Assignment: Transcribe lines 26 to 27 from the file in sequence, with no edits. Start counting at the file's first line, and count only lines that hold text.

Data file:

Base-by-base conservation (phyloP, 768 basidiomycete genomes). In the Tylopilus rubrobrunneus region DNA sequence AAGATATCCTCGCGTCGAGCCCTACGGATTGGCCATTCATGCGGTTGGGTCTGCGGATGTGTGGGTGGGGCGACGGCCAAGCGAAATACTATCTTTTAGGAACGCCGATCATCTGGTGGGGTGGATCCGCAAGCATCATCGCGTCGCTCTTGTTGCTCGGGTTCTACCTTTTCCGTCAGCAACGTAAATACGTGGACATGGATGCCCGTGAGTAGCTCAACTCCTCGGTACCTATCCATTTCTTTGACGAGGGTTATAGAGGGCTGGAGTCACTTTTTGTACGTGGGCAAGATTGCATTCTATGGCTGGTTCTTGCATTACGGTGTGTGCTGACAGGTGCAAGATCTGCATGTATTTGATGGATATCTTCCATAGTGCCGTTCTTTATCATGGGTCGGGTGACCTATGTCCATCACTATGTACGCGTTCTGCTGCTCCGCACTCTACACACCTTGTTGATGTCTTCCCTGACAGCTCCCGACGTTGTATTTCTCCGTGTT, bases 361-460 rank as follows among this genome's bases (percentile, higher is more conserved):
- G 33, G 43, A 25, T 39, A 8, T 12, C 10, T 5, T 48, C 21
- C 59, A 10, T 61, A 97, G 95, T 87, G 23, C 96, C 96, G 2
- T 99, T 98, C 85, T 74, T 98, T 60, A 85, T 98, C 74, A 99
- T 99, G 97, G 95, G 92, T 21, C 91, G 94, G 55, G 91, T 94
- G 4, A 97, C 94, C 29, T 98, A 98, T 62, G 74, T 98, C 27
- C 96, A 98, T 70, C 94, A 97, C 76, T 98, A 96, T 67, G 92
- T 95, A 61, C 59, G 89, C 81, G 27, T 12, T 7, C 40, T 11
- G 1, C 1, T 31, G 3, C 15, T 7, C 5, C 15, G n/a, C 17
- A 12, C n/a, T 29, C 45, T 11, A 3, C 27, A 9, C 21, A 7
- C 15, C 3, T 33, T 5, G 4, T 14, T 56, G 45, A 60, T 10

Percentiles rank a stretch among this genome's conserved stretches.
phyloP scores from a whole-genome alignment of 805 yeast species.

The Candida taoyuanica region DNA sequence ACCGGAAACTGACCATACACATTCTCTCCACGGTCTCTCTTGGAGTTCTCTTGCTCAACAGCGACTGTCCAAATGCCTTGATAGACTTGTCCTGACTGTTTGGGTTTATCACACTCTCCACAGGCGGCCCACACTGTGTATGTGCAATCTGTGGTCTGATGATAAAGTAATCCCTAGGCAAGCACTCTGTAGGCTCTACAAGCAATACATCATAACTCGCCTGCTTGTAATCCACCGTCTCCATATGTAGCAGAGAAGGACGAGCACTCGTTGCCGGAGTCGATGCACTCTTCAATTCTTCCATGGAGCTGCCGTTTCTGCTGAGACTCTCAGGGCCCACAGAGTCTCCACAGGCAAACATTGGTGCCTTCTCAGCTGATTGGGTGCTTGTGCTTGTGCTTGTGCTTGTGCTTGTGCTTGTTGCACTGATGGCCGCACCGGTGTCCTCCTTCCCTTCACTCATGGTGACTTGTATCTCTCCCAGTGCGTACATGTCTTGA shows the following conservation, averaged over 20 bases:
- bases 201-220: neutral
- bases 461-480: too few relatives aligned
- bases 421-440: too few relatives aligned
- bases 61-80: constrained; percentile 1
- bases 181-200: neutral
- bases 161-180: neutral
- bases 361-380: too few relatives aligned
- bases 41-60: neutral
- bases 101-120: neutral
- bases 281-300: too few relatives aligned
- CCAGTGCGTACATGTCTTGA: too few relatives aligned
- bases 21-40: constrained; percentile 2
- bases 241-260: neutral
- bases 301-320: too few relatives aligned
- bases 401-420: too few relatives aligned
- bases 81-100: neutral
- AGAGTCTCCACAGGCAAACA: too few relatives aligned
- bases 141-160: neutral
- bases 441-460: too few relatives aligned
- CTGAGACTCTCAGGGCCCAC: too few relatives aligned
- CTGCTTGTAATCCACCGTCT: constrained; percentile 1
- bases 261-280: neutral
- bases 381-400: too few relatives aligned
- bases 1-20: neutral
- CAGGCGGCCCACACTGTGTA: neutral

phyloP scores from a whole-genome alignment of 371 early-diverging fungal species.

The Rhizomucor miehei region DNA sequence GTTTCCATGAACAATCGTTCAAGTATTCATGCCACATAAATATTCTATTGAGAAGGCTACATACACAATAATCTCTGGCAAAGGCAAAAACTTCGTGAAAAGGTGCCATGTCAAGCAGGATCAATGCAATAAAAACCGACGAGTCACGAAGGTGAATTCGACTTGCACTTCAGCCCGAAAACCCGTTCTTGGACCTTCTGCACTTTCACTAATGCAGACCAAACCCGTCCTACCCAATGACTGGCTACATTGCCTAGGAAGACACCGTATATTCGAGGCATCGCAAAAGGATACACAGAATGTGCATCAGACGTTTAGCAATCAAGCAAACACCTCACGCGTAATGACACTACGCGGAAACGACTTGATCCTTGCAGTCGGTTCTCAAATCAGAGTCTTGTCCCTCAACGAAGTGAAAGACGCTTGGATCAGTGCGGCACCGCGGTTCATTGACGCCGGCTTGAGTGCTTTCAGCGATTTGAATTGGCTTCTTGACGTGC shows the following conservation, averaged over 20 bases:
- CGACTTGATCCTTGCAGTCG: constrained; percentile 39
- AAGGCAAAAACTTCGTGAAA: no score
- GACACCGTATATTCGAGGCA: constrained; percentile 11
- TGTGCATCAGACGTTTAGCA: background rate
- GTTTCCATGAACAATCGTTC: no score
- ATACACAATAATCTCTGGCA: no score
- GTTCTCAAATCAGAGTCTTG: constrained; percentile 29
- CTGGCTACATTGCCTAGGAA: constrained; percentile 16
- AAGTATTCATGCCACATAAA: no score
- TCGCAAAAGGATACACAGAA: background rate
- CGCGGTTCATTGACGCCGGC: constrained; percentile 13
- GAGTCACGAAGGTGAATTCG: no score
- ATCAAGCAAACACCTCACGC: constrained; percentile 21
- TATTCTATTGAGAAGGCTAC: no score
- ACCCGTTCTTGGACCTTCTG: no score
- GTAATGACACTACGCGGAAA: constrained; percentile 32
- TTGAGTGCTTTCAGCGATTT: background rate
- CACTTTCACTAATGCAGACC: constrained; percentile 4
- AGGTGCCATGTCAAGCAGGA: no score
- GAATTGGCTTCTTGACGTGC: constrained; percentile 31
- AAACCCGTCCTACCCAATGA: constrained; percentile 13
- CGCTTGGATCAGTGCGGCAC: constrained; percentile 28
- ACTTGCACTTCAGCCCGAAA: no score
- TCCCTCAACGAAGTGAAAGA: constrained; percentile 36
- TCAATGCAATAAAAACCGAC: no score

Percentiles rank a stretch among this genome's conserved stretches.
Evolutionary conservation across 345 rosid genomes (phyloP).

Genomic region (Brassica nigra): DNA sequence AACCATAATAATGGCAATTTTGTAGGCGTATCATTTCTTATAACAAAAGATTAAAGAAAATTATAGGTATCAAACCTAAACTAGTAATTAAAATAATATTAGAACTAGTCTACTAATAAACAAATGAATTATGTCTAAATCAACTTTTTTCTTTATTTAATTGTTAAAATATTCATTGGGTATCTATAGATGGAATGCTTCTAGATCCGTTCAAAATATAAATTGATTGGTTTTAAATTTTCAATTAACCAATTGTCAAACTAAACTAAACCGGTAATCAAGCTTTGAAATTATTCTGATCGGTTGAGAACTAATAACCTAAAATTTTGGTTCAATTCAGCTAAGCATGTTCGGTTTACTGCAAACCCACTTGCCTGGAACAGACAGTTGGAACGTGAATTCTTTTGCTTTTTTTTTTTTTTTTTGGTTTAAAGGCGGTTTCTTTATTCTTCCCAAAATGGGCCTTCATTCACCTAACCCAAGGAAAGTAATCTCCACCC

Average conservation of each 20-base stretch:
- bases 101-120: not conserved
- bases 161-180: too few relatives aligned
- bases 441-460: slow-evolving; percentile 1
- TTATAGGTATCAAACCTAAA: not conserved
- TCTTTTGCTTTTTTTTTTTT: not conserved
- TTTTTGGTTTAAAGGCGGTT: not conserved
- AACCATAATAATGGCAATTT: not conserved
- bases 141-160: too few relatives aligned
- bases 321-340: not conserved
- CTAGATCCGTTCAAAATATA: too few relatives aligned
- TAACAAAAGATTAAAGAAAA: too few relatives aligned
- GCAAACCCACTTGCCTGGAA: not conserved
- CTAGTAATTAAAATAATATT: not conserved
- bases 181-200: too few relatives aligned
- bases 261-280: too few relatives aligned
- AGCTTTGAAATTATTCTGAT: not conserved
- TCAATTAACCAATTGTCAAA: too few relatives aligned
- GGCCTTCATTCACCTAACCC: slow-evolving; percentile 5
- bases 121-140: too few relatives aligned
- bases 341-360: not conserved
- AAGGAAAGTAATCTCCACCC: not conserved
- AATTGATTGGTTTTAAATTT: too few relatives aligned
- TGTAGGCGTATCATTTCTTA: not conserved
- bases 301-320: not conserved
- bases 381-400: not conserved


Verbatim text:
- bases 21-40: constrained; percentile 2
- bases 241-260: neutral